Time to peak 27 min 2.4 min 0.3 min
Table 4: Result of the loading rate effect on pull-out capacity in confined configuration

As it can be seen from Table 4, the results indicate the presence of a statistically significant loading rate effect. Based on linear regression in a plot of peak load versus logarithmic loading rate the loading rate sensitivity can be quantified. An increase in loading rate by a factor of 10 causes an increase in pull-out capacity by and for Products 1 and 2, respectively. It has to be noted that the rate effect may follow another functional form if a wider loading rate range is taken into account.

Typically, standard confined pull-out tests to determine the short-term capacity are performed either in load or displacement control. However, not much attention is placed on the actual load rate as the effect on the peak load in the range of “normal” loading rates is of the same order as typical experimental scatter. For sustained load tests (with and without failure) a completely different experimental set up is used in which the load is applied by pressurized air, hydraulics or even torque in combination with spring systems. Most of the reported literature data sets on sustained load tests are carried out using hydraulic jacks or compression springs to sustain the load, often in combination with hand pumps (Cook_2, ). Even if automatic hydraulic loading systems are available they typically can not be operated in displacement control. As a result, the loading rate is generally neither controlled, nor consistent with the rate used for the determination of the short-term capacity.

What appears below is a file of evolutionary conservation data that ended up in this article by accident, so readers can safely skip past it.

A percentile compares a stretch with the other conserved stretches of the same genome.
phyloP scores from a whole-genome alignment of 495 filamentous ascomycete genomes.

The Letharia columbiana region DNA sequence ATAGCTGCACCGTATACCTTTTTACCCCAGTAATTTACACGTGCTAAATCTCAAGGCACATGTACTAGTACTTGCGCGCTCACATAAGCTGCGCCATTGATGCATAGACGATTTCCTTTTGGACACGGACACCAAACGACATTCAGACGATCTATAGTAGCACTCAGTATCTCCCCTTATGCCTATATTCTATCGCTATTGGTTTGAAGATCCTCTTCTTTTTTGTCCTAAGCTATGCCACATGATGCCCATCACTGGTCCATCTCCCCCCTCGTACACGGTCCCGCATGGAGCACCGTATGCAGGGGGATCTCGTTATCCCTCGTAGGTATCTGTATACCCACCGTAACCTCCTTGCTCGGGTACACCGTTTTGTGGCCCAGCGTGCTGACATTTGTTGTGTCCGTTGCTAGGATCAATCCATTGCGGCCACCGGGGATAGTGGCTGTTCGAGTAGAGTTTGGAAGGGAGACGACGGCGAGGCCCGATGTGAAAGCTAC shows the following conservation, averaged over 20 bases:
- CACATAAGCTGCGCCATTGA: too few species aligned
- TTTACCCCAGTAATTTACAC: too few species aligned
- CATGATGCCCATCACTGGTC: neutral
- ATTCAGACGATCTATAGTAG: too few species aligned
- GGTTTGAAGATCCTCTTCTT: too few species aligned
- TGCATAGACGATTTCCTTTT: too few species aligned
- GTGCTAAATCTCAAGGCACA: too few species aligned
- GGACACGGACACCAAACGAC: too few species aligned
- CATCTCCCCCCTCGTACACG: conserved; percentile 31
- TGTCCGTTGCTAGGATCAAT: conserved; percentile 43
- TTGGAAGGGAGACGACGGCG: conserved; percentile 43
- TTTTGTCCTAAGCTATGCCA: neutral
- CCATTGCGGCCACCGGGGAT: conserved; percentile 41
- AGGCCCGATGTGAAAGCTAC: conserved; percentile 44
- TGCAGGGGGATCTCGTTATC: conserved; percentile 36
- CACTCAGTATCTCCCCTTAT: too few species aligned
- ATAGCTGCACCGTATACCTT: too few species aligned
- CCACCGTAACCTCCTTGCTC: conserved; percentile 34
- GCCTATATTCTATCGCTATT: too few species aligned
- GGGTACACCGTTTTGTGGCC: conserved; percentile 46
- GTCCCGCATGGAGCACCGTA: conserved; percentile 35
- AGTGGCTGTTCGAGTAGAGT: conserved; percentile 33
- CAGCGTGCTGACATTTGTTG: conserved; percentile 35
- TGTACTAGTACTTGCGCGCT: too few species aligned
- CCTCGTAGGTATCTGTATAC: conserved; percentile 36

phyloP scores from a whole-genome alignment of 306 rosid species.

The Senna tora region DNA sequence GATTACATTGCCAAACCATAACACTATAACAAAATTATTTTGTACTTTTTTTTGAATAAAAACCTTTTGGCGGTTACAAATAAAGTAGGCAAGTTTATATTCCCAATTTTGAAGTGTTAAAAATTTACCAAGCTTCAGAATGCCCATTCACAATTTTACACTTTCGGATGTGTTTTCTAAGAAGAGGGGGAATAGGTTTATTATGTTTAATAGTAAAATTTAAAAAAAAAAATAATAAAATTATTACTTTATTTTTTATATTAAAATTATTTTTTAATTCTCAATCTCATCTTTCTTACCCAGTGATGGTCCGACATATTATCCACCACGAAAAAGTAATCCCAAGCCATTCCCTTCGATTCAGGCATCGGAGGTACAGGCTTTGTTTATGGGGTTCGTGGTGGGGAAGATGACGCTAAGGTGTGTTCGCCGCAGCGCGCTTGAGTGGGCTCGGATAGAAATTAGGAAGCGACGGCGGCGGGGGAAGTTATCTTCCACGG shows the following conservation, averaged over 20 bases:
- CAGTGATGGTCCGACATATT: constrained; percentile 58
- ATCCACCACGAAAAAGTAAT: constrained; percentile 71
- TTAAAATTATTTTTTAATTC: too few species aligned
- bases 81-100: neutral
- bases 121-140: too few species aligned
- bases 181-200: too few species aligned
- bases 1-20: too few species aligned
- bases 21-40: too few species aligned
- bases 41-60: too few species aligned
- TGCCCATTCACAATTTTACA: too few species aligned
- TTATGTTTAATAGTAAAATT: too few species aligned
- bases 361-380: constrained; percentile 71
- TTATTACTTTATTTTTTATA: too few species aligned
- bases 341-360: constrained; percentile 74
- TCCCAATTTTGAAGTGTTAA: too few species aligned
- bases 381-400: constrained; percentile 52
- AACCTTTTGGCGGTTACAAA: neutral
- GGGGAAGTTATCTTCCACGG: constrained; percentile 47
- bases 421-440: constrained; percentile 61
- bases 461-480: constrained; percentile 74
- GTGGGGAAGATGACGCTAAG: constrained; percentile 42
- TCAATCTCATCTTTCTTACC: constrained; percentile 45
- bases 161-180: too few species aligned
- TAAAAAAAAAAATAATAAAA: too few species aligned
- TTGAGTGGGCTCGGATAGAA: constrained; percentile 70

Consequently, the resulting inconsistencies between the loading rates used for the determination of the short-term capacity (100%) and later for sustained load (long-term) tests will lead to inaccurate definitions of relative load levels with respect to the short term tests. Clearly, as a result the observed failure times for a given load level would be unreliable. Considering the intrinsically large experimental scatter, that is typically observed in time to failure tests, the avoidance of any such additional and especially systematic error is detrimental for a successful experimental campaign. Therefore, in this study the same loading rate was used both for the peak identification and sustained load tests. Furthermore, the short-term capacities (100% load level, ) were not only determined in slabs but also the same specimen geometry that is later used for the time to failure tests.